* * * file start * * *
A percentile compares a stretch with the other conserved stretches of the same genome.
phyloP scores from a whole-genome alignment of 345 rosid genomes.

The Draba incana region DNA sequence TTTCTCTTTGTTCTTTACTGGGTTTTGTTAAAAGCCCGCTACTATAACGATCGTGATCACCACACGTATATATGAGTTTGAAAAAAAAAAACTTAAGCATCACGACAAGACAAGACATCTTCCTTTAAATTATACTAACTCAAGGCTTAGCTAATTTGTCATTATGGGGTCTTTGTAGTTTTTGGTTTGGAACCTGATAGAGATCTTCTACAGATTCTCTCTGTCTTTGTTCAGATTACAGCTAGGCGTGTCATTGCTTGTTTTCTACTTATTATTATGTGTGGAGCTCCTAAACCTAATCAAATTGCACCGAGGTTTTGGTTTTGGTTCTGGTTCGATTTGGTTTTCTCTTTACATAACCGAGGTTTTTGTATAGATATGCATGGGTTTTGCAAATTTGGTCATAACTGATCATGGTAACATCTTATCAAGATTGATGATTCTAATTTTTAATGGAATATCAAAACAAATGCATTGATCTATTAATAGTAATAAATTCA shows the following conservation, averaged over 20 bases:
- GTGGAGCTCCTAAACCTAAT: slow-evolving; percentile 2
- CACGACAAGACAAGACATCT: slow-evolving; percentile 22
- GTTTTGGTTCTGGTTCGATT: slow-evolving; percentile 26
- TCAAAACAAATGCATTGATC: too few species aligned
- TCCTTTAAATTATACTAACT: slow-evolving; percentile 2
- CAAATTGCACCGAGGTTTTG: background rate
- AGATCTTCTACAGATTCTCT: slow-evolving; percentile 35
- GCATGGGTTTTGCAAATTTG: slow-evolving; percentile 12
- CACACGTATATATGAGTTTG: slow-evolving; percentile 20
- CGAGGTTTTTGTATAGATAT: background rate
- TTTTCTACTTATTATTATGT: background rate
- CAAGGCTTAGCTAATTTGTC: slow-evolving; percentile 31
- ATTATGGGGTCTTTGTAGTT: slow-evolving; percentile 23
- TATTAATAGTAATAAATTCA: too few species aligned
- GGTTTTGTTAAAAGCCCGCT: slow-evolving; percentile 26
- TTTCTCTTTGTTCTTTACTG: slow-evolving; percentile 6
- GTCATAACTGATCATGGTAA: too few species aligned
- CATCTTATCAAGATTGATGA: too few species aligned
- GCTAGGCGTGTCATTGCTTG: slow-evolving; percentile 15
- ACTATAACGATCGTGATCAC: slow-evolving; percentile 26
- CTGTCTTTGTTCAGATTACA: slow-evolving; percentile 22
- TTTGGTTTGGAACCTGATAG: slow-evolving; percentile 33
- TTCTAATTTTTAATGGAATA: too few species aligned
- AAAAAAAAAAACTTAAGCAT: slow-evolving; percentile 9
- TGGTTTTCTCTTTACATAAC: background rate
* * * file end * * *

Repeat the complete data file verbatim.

A percentile compares a stretch with the other conserved stretches of the same genome.
phyloP scores from a whole-genome alignment of 345 rosid genomes.

The Draba incana region DNA sequence TTTCTCTTTGTTCTTTACTGGGTTTTGTTAAAAGCCCGCTACTATAACGATCGTGATCACCACACGTATATATGAGTTTGAAAAAAAAAAACTTAAGCATCACGACAAGACAAGACATCTTCCTTTAAATTATACTAACTCAAGGCTTAGCTAATTTGTCATTATGGGGTCTTTGTAGTTTTTGGTTTGGAACCTGATAGAGATCTTCTACAGATTCTCTCTGTCTTTGTTCAGATTACAGCTAGGCGTGTCATTGCTTGTTTTCTACTTATTATTATGTGTGGAGCTCCTAAACCTAATCAAATTGCACCGAGGTTTTGGTTTTGGTTCTGGTTCGATTTGGTTTTCTCTTTACATAACCGAGGTTTTTGTATAGATATGCATGGGTTTTGCAAATTTGGTCATAACTGATCATGGTAACATCTTATCAAGATTGATGATTCTAATTTTTAATGGAATATCAAAACAAATGCATTGATCTATTAATAGTAATAAATTCA shows the following conservation, averaged over 20 bases:
- GTGGAGCTCCTAAACCTAAT: slow-evolving; percentile 2
- CACGACAAGACAAGACATCT: slow-evolving; percentile 22
- GTTTTGGTTCTGGTTCGATT: slow-evolving; percentile 26
- TCAAAACAAATGCATTGATC: too few species aligned
- TCCTTTAAATTATACTAACT: slow-evolving; percentile 2
- CAAATTGCACCGAGGTTTTG: background rate
- AGATCTTCTACAGATTCTCT: slow-evolving; percentile 35
- GCATGGGTTTTGCAAATTTG: slow-evolving; percentile 12
- CACACGTATATATGAGTTTG: slow-evolving; percentile 20
- CGAGGTTTTTGTATAGATAT: background rate
- TTTTCTACTTATTATTATGT: background rate
- CAAGGCTTAGCTAATTTGTC: slow-evolving; percentile 31
- ATTATGGGGTCTTTGTAGTT: slow-evolving; percentile 23
- TATTAATAGTAATAAATTCA: too few species aligned
- GGTTTTGTTAAAAGCCCGCT: slow-evolving; percentile 26
- TTTCTCTTTGTTCTTTACTG: slow-evolving; percentile 6
- GTCATAACTGATCATGGTAA: too few species aligned
- CATCTTATCAAGATTGATGA: too few species aligned
- GCTAGGCGTGTCATTGCTTG: slow-evolving; percentile 15
- ACTATAACGATCGTGATCAC: slow-evolving; percentile 26
- CTGTCTTTGTTCAGATTACA: slow-evolving; percentile 22
- TTTGGTTTGGAACCTGATAG: slow-evolving; percentile 33
- TTCTAATTTTTAATGGAATA: too few species aligned
- AAAAAAAAAAACTTAAGCAT: slow-evolving; percentile 9
- TGGTTTTCTCTTTACATAAC: background rate